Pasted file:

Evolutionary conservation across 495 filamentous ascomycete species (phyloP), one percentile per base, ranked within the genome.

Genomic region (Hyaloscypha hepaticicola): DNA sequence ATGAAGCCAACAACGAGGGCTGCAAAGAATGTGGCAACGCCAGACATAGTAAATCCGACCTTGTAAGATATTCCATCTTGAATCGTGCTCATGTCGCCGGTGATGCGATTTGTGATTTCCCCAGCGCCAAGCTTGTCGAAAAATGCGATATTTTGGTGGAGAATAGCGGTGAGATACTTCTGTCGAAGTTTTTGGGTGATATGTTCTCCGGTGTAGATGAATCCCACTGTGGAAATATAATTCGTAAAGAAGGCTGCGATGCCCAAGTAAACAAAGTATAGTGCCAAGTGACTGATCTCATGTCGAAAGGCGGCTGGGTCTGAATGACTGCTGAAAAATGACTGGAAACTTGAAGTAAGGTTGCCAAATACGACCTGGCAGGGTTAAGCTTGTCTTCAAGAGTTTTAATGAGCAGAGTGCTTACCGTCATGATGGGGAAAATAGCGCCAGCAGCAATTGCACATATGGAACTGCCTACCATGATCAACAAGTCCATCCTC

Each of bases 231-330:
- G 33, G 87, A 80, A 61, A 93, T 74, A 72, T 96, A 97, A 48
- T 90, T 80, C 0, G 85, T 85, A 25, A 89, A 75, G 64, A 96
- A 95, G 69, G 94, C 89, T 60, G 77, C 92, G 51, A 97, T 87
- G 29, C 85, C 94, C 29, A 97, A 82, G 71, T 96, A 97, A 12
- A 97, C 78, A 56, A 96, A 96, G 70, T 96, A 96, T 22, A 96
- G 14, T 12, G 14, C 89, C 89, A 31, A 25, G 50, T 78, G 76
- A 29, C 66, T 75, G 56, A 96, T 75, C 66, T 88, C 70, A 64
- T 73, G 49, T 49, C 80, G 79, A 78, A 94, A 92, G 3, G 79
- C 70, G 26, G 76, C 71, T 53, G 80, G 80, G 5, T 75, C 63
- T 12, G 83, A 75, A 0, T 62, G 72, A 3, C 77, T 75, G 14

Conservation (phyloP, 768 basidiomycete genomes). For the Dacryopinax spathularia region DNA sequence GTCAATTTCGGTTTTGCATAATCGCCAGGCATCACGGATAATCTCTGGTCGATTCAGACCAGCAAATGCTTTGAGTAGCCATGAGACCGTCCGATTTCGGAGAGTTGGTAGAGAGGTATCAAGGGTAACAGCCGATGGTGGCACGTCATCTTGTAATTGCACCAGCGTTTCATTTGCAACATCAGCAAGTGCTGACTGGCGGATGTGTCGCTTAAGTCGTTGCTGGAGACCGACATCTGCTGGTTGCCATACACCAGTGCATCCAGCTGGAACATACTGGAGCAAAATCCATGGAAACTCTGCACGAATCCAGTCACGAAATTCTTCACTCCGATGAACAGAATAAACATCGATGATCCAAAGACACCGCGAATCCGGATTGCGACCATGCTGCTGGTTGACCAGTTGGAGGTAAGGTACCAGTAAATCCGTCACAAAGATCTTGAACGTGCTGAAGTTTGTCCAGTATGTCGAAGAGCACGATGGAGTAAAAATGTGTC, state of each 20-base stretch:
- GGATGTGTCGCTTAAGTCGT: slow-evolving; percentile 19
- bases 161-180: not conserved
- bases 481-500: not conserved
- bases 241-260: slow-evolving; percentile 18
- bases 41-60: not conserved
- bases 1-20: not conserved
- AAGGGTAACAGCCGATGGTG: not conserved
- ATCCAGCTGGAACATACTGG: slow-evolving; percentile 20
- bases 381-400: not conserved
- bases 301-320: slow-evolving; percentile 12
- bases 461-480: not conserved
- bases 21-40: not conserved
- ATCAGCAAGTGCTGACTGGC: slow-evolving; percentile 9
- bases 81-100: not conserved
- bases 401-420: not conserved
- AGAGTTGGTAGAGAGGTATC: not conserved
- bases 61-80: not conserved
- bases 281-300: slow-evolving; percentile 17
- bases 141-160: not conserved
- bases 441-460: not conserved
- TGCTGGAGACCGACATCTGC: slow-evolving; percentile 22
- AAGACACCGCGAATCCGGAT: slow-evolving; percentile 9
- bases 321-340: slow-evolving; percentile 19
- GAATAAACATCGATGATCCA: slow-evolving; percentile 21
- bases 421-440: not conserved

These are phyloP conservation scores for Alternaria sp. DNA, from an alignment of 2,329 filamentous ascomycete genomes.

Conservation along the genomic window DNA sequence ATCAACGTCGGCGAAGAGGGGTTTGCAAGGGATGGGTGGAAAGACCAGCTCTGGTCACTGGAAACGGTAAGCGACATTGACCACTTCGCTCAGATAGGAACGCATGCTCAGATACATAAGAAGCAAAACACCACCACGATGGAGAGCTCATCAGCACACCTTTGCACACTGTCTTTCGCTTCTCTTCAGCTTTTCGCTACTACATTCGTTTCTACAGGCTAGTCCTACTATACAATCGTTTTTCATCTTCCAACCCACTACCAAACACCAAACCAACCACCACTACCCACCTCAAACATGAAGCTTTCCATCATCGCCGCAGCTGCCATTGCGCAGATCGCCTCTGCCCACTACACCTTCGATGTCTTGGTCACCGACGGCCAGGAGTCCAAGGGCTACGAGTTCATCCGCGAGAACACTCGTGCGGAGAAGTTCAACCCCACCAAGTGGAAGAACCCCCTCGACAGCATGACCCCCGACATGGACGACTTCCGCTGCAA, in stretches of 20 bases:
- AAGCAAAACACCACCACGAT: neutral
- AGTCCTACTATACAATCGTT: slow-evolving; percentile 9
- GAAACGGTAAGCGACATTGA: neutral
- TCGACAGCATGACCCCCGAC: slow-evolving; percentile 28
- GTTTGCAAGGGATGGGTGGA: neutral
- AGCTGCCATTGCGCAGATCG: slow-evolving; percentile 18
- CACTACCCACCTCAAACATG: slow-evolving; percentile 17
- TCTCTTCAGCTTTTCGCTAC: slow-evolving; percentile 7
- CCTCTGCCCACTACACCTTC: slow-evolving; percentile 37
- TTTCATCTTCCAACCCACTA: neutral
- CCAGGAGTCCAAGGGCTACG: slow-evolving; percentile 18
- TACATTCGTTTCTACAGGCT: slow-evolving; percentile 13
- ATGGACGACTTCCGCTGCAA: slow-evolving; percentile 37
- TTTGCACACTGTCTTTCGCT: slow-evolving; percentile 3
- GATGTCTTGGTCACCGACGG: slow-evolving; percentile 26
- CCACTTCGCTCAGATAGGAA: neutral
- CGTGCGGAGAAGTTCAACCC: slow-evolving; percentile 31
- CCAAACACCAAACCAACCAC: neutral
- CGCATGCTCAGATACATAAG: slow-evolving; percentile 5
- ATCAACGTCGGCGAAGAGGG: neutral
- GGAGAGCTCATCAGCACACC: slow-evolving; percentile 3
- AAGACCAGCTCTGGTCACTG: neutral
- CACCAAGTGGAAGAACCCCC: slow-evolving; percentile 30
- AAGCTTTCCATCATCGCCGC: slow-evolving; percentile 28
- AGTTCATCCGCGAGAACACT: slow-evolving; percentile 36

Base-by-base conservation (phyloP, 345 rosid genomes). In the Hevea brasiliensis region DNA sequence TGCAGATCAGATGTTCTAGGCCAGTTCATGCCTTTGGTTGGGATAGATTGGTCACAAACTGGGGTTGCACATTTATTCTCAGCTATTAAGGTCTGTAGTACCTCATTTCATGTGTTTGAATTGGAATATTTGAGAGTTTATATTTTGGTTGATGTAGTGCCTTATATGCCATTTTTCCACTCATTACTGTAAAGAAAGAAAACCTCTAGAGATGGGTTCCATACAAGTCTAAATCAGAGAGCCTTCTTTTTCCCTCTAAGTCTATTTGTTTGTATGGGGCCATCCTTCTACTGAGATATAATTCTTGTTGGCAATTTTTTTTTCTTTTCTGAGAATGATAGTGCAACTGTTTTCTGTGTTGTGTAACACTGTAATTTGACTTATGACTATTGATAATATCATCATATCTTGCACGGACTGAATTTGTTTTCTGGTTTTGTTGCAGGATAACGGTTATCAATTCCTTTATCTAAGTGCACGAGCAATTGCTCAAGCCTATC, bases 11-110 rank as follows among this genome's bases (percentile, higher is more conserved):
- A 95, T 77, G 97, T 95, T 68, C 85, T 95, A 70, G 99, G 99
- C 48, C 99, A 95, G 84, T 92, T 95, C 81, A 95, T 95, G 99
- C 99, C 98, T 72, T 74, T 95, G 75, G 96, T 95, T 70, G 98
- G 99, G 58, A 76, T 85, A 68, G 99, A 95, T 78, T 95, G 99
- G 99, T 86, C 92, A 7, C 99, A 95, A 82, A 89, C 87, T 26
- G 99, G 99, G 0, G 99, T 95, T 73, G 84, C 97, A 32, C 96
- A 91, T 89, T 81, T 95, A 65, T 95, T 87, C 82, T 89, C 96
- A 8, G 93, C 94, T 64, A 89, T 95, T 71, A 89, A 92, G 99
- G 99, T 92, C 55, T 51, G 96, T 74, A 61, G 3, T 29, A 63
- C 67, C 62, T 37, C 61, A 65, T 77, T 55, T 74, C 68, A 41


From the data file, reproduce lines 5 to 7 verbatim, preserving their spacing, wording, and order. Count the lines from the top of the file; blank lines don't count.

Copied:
- T 90, T 80, C 0, G 85, T 85, A 25, A 89, A 75, G 64, A 96
- A 95, G 69, G 94, C 89, T 60, G 77, C 92, G 51, A 97, T 87
- G 29, C 85, C 94, C 29, A 97, A 82, G 71, T 96, A 97, A 12